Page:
There’s nothing quite like extreme hunger to spark a great idea. While working as a management consultant at Bain and Company in New Delhi, Zomato founder and CEO Deepinder Goyal would witness an event every lunch time that would lead to the conception of his brainchild, a website about restaurants, bars, pubs and clubs.
“We had a binder of about 50 menu cards at the office and every lunch time, there would be a long queue in front of the menu cards, because no one was allowed to bring them to their desks.” This inefficiency led him to scan the menu cards in his office, upload it online for everyone to have access to, and it was a big hit.
This simplified compilation of menu cards was the precursor to Zomato—one of the more robust and comprehensive restaurant guide apps/websites in the market that Goyal and his team set up.
Zomato was launched in New Delhi in 2008. It has steadily gained ground in various English-speaking markets throughout Asia and Europe.
Recently, Zomato made its debut in Manila, where Goyal and team made a startling discovery. “The Philippines is actually one of the best markets for us. You have the most number of restaurants in one city so far. At 12,000 restaurants in 10 cities, Manila is actually bigger than the London market,” Goyal said.
In order to kick-start Zomato’s Manila database, Goyal and his 24-strong team spent 20 days on a restaurant data-gathering mission, scouring 10 cities around Manila to stop at every restaurant—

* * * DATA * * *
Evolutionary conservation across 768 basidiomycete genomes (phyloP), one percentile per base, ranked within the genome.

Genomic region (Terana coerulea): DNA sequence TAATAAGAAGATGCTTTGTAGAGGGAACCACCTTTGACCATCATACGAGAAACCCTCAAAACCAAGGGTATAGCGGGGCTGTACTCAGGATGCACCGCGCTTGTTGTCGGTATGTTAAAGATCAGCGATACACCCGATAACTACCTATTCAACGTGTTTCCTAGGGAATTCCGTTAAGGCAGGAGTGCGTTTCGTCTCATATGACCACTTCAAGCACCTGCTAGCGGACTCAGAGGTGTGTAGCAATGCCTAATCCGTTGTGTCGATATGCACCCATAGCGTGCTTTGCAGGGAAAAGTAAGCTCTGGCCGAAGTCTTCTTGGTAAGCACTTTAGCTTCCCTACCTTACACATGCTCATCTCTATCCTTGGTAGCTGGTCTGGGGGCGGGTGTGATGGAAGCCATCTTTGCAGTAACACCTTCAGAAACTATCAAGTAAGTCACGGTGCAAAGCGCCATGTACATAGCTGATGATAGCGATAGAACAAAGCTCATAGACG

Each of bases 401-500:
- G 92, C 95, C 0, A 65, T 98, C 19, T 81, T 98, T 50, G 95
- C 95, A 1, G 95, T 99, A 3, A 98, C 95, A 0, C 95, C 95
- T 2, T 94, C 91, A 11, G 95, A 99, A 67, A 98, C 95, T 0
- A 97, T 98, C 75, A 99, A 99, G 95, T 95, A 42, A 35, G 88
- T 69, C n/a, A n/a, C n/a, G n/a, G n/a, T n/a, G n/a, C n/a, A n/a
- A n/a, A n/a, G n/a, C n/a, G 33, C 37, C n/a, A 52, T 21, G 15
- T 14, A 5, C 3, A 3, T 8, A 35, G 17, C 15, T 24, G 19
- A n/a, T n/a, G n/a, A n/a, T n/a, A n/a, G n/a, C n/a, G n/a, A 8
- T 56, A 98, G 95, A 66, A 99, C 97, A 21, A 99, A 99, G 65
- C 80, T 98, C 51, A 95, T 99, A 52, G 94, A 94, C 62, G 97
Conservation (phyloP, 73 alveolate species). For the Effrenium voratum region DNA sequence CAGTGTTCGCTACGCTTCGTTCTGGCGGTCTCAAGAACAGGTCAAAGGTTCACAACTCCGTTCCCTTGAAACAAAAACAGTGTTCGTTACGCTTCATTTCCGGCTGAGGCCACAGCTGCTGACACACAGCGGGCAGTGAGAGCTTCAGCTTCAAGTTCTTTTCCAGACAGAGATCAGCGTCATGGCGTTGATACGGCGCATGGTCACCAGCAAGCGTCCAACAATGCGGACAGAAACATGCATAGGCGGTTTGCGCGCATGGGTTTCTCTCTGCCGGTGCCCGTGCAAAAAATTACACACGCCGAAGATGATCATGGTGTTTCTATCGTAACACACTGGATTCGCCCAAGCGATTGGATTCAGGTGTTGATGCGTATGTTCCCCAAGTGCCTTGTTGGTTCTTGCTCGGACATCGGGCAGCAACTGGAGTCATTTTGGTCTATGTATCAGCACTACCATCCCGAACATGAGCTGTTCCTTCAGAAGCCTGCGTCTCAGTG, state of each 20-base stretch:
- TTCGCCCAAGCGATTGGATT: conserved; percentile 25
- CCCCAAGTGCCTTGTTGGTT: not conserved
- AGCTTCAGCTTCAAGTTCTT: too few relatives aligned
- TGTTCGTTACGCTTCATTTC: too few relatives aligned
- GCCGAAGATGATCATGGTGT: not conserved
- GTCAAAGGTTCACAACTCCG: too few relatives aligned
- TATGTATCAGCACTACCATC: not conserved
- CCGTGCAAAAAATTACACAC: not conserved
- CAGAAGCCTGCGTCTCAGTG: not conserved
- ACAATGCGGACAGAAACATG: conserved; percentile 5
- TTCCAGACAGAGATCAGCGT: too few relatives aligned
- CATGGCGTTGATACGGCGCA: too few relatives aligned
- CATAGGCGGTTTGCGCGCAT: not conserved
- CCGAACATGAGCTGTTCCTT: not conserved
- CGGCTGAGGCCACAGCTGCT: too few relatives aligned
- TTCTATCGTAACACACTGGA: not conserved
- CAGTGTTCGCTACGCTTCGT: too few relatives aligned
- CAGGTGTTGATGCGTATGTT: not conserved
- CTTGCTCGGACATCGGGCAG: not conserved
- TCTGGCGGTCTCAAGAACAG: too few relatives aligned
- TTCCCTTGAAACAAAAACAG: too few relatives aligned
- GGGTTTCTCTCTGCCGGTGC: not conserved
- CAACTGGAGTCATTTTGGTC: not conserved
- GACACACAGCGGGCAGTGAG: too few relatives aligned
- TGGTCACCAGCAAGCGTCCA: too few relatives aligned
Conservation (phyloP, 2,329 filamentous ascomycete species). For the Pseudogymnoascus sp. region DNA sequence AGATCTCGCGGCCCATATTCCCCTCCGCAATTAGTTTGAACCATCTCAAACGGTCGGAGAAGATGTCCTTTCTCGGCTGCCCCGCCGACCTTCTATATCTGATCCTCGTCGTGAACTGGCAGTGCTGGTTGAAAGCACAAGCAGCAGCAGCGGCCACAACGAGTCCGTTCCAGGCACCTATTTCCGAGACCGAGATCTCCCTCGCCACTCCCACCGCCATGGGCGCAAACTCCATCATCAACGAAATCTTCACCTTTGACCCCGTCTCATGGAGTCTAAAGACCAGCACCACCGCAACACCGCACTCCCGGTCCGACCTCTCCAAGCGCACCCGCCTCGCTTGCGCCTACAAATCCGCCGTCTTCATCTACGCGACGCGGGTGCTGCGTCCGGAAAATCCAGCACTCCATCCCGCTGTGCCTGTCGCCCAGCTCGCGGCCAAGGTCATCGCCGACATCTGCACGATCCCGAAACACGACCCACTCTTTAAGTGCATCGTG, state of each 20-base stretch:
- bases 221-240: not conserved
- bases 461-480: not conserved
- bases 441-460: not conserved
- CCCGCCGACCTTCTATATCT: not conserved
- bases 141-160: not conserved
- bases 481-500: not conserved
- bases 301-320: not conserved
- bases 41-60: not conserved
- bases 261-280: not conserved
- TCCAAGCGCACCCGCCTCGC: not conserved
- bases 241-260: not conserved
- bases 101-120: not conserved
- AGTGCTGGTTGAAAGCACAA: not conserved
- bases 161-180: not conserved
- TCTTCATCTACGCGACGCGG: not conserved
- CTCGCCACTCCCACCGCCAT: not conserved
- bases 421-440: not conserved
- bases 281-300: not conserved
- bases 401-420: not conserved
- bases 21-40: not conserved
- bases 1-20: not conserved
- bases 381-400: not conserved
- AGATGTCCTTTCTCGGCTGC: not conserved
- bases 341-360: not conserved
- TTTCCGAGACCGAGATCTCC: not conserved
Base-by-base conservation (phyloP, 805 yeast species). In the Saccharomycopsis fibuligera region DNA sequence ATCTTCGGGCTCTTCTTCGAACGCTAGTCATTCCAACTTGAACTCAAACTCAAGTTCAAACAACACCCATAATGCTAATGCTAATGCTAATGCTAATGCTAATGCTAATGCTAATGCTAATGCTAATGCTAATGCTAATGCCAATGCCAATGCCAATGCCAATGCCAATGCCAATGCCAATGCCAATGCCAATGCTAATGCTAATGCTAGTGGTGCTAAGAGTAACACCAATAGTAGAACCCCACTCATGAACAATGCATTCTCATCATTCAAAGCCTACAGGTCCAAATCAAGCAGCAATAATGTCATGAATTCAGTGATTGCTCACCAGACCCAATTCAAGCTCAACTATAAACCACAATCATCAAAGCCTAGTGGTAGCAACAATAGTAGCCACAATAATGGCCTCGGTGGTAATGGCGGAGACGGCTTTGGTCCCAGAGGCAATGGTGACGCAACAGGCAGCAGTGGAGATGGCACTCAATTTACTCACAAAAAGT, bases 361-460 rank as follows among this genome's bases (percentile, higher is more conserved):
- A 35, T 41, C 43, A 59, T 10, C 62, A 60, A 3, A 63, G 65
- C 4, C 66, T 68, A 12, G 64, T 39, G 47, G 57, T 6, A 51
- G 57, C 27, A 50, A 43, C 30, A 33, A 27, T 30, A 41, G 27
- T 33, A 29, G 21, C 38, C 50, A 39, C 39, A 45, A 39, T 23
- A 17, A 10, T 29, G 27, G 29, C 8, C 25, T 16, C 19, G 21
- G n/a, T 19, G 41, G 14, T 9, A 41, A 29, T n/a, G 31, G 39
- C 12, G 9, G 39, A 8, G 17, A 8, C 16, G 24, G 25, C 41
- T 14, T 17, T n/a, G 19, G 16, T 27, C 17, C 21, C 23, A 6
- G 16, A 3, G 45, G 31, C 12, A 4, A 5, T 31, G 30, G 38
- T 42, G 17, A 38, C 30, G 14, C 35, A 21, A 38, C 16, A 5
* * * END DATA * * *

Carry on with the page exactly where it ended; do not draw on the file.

all 12,000 of them. “As long as a place has a name and a menu card, it’s a restaurant for us,” says Goyal.
“We collected information—restaurant name, address, phone number, operating hours, cuisines, whether they deliver or not, average cost. We would also ask restaurants to provide menu cards so we could upload them to the site and take pictures of the place as well” he said.
Goyal recounted how Manila restaurants have been very helpful, with some giving away the actual menus to the team, even the expensively printed ones. Eventually, the data collection team would bring handheld scanners to restaurants to make menu-scanning and uploading more efficient. Because Zomato uploads the actual menu of each restaurant, expect the menu to be updated, allowing you to decide what you want to eat before going to the restaurant and helping you budget the cost of your meal as well.
Zomato has also got each restaurant location down pat. Goyal demonstrates how the app pinpoints each restaurant address exactly. “We were in Greenhills, shopping for cheap stuff and we had a craving for ice cream. Zomato led us to a small stall in the food court that served ice cream, we were walking around the mall with our phone out and it led us to the place exactly,” Goyal says.
Indeed, the app begins to detect your location as soon as you launch it, and the banner starts showing you photos of restaurants within your immediate vicinity.
The app also features a social element where users can share their restaurant reviews. Zomato has no plans of writing its own reviews, preferring to concentrate instead on making sure its restaurant guide is as updated as possible. It has a team that goes around restaurants daily to make sure it has the correct data.
Zomato is also trying to make its restaurant guide as immersive and personalized as possible by filtering restaurants based on tastes, allowing serendipitous dining discoveries among like-minded users. It’s a very handy app to have for anyone who loves to eat out.
Zomato is free to download across different platforms—iOS, Android, Blackberry and even Symbian.
Visit zomato.com for more information. Download the app via the AppStore or Google Play.